Cocaine seized in Venezuela

Hugo Chavez's victory in the presidential elections will give Venezuela's organized criminal syndicates another six years to grow and consolidate their power, in South America's most important transit nation for cocaine going to the US and Europe.

Chavez's easy victory will provide comfort to the corrupt elements in his regime, the so-called "Cartel of the Suns," and will allow homegrown organized crime syndicates to continue to supplant Colombian gangs and deal directly with Mexican cartels.

Crime in Venezuela has enjoyed exponential growth under the stewardship of Chavez, with 2011 the most violent year on record. Since he took office the murder rate has increased from 19 per 100,000 of the population to between 52 and 74 per 100,000, depending on who you speak to. This far outstrips neighboring Colombia, at 36 per 100,000, even though the Andean nation is still in the grip of a five-decade old civil conflict. Caracas is now far and away the most dangerous city in South America.

Kidnapping is a scourge that has touched the lives of ordinary Venezuelans. Official figures talk of 1,105 abductions in 2011, a 20-fold increase on the number of cases registered in 1999, when Chavez first took office. These statistics do not include "express" kidnappings, abductions which last just a few hours. Field research by InSight Crime put the number of express kidnappings in Caracas at between 20 and 40 every day.

The Venezuelan prison system is one of the most dangerous, and badly run, in the world. There are estimates that some 1,000 prisoners have escaped so far in 2012, while there have been innumerous riots and clashes, with prisoners having access to automatic weapons. The jails are run by inmate prison bosses known as "pranes." Brutality is the daily fare of inmates, particularly for those without the funds to pay for basic amenities behind bars, and it is estimated that 500 prisoners were killed last year. Prisoners awaiting trial are mixed with the most hardened convicts. The chances of innocent men spending long periods of time behind bars while they await processing by the corrupt and slow justice system are high, matched only by the likelihood that their innocence will be lost during incarceration. The prison system has become a primary generator of organized crime.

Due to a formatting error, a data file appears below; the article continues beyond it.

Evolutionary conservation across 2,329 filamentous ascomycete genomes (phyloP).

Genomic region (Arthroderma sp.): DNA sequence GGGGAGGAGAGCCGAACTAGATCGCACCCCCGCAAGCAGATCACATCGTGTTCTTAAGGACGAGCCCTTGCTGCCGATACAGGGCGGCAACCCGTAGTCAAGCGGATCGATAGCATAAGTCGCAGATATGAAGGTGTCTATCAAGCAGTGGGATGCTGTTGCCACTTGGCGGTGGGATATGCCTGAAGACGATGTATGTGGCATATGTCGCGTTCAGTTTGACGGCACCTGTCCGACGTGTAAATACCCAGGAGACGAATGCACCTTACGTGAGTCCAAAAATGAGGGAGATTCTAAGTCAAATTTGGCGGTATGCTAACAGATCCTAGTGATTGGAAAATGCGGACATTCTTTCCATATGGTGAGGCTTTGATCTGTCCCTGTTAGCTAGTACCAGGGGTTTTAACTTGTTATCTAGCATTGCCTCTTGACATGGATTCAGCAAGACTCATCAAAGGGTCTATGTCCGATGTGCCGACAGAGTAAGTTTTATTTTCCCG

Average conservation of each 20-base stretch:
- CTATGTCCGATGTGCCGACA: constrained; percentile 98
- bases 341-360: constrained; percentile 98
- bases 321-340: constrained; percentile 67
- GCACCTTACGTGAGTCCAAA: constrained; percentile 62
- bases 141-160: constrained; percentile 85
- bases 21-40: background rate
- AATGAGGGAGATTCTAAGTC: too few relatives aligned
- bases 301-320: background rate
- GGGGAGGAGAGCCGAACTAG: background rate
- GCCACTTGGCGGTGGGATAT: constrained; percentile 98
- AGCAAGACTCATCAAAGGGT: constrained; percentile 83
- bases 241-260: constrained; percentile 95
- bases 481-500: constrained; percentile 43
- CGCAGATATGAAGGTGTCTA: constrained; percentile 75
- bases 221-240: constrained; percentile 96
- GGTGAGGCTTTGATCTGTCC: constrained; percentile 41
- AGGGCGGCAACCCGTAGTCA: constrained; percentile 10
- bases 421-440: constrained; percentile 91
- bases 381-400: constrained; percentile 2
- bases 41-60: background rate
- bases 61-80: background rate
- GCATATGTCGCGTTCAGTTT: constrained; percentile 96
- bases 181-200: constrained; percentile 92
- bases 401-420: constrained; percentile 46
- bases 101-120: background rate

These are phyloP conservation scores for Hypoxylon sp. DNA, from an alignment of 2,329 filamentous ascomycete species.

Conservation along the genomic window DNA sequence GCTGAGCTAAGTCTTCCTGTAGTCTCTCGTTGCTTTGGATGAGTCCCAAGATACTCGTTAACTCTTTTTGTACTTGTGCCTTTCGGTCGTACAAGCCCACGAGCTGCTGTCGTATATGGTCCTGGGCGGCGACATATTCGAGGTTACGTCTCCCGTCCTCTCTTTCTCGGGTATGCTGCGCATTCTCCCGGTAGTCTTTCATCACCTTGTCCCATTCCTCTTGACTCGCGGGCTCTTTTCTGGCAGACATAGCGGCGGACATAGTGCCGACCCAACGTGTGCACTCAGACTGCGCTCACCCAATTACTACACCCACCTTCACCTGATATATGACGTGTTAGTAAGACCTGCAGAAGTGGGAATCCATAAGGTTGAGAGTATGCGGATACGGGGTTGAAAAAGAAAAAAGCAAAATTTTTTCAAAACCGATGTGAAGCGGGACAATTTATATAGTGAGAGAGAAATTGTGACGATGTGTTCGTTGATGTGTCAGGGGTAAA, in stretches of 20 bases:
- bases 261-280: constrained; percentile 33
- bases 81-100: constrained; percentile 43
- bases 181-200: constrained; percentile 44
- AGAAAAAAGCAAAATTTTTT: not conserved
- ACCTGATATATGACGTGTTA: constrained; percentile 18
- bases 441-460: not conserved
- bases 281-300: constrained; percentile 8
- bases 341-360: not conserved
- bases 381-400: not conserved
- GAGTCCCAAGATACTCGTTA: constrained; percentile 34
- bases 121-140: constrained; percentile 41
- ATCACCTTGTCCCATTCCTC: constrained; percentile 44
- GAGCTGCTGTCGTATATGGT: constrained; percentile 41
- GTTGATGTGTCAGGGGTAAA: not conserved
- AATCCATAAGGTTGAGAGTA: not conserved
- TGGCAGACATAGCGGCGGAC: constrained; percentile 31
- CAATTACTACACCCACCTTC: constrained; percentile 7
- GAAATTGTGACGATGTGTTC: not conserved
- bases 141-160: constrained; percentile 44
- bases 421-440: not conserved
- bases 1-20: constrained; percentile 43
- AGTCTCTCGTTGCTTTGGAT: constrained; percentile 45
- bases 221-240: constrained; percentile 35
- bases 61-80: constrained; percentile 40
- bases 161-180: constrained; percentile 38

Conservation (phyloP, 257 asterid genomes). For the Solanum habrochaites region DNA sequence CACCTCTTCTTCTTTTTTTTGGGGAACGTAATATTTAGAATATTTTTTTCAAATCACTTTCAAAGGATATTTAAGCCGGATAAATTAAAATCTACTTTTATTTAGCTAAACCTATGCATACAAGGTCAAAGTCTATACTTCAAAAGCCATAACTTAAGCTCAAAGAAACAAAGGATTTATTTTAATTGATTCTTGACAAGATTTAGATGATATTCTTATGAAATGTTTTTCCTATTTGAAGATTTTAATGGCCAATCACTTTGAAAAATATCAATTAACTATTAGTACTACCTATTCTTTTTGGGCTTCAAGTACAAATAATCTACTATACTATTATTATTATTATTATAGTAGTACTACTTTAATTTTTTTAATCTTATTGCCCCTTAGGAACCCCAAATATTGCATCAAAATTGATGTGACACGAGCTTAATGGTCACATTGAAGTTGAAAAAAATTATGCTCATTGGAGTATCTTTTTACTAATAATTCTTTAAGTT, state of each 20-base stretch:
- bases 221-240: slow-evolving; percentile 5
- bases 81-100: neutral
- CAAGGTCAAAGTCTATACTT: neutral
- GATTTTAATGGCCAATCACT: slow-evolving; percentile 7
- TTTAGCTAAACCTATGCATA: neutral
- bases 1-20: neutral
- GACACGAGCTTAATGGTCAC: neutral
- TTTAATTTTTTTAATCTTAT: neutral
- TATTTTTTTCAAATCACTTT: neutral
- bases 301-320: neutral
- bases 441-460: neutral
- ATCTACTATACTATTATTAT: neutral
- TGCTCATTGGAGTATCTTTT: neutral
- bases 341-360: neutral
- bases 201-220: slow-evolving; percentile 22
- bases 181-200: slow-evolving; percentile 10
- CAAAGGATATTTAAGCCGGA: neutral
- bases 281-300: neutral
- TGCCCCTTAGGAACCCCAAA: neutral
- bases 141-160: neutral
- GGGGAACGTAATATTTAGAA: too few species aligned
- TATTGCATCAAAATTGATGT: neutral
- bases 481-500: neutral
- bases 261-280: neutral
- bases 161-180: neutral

Chavez has painted much of this rise in lawlessness as the result of having Colombia as a neighbor, and blamed crime on Colombian groups crossing the border. Historically it has been true that Venezuela has not had powerful or sophisticated native organized criminal syndicates, but that is changing. Just as Mexicans have eclipsed their Colombian criminal counterparts over the last decade, there is evidence that Venezuelans are moving in the same direction.

Colombian groups have long operated in Venezuela, tending to use the large Colombian expat community to handle their drug business. Colombia's rebel groups have a permanent presence in Venezuela. It has become a key rearguard area for both the Revolutionary Armed Forces of Colombia (FARC) and the National Liberation Army (ELN). While these groups used to be responsible for the lion's share of kidnapping in Venezuela, concentrated in the border states, they have drastically reduced this activity, along with extortion, so as to minimize friction with the host nation. The rebels were forced to adopt a much lower profile in Venezuela after Colombian President Alvaro Uribe brought a formal complaint against Chavez before the Organization of America States (OAS) in July 2010.